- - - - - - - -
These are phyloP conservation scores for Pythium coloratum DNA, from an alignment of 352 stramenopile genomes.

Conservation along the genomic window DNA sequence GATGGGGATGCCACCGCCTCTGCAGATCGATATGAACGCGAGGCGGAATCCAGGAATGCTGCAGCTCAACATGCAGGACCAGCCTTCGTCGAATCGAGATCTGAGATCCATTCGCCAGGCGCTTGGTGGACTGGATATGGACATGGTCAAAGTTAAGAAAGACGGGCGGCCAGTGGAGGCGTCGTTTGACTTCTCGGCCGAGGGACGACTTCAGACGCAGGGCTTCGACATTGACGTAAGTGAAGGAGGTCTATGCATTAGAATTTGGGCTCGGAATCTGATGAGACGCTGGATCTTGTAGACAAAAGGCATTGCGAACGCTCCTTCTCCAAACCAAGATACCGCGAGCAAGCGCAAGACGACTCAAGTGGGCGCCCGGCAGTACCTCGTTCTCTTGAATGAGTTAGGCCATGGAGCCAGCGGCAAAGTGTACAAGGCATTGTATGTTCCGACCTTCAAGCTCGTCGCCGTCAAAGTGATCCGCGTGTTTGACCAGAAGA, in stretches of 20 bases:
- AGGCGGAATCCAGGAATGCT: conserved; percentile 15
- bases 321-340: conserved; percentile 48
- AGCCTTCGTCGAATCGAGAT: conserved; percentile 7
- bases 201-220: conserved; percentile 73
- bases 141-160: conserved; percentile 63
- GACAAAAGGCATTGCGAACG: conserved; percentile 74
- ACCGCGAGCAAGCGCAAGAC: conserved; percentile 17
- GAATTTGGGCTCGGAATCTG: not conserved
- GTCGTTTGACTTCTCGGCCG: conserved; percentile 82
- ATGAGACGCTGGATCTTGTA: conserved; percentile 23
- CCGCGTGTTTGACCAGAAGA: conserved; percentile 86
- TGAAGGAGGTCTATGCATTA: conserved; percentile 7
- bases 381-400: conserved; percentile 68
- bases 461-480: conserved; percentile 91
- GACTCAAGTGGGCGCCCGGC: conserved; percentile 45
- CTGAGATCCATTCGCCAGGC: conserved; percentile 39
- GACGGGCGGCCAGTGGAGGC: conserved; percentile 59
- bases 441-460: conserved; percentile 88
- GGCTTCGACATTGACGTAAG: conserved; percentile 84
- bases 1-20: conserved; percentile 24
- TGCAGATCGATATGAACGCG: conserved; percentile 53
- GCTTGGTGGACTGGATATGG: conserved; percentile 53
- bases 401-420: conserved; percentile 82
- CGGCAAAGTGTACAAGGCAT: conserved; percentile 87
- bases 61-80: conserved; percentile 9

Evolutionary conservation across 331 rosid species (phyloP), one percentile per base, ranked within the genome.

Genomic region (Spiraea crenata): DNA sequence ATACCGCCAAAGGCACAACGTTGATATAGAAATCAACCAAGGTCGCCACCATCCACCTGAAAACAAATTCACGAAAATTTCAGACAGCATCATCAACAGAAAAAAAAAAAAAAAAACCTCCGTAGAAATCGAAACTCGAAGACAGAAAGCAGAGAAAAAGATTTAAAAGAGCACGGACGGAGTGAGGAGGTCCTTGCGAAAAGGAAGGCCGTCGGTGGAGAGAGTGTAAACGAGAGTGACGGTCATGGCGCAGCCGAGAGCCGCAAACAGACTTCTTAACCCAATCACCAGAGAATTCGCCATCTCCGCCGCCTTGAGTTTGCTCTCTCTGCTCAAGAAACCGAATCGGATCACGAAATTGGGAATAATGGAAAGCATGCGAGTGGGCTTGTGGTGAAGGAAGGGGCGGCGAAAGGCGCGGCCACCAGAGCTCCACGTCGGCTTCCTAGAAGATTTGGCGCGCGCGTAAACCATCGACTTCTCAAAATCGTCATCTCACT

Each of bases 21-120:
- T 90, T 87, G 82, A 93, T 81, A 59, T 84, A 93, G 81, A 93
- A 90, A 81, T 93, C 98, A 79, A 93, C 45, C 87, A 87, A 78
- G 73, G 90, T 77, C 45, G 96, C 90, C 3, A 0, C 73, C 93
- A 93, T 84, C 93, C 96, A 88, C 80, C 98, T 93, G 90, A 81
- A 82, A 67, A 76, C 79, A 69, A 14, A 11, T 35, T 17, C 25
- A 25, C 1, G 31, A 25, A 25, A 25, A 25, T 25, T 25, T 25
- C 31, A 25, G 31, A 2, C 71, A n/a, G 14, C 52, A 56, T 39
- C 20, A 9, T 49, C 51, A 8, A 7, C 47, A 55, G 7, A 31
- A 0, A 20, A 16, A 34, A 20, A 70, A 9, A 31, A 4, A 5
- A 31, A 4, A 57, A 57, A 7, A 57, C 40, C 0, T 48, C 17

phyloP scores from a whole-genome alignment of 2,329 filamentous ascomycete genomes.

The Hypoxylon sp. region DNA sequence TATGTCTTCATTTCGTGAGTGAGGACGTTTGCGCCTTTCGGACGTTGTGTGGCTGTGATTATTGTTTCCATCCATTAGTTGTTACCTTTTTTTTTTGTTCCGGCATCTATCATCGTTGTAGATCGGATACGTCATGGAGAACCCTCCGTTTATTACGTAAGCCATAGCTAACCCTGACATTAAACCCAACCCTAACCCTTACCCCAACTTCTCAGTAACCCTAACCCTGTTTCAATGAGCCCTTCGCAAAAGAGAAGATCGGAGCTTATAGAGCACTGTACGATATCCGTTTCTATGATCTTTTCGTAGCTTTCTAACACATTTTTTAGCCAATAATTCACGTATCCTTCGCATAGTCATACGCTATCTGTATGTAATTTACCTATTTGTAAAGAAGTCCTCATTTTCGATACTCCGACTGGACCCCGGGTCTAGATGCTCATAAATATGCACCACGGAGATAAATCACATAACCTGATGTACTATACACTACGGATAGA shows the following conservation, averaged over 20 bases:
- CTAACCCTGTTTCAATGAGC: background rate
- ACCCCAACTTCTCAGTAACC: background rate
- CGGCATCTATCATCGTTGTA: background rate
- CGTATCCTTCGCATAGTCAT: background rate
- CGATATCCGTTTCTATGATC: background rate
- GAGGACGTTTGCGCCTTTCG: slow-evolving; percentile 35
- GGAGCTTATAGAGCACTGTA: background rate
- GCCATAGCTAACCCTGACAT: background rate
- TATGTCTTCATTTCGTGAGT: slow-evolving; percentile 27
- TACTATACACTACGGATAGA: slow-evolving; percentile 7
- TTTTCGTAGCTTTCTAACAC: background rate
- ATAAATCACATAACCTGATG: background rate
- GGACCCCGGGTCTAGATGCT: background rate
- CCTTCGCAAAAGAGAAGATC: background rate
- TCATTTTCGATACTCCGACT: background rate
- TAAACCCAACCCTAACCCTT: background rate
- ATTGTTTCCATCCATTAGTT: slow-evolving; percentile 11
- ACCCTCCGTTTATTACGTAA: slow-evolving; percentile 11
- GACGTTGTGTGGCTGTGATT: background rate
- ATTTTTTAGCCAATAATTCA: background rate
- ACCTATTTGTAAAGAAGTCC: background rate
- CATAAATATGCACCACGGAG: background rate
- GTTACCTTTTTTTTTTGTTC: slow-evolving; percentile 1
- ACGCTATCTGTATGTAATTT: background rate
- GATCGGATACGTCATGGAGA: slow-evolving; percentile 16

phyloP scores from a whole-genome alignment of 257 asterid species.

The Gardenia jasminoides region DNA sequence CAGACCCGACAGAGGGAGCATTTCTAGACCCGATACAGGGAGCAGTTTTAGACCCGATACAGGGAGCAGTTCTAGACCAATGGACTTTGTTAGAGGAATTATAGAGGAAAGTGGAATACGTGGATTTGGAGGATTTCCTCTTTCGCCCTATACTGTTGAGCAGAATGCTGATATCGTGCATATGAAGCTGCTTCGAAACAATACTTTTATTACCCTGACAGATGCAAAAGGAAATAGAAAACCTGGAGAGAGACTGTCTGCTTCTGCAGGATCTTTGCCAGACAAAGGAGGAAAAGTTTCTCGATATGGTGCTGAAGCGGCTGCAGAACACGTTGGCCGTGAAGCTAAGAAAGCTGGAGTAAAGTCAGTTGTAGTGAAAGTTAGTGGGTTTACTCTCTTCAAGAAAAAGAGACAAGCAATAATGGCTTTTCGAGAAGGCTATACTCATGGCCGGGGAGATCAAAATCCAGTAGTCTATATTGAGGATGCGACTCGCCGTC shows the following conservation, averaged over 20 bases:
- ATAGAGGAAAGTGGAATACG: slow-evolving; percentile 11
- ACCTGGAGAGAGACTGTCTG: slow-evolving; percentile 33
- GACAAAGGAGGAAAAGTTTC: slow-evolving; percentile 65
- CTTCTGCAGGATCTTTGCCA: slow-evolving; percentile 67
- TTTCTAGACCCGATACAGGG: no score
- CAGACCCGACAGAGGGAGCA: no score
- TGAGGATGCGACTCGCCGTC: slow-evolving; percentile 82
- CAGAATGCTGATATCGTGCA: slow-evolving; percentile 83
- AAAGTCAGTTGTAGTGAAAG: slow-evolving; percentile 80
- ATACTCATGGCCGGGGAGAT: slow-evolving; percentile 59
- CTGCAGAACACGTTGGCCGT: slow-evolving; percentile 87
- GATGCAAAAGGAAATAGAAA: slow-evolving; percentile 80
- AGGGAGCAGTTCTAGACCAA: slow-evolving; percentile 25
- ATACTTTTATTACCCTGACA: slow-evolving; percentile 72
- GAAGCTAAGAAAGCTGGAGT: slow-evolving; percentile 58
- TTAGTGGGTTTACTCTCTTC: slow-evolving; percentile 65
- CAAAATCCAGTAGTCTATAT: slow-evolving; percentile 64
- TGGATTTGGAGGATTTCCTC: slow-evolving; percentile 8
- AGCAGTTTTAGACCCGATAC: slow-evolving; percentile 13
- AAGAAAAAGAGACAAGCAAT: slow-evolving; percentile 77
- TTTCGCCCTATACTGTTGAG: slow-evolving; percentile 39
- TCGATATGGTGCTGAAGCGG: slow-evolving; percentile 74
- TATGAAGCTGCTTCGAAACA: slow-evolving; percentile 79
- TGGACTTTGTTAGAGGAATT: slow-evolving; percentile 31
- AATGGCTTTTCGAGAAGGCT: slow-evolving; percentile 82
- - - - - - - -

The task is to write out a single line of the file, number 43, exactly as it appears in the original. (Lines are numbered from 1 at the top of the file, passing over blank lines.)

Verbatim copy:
- CTAACCCTGTTTCAATGAGC: background rate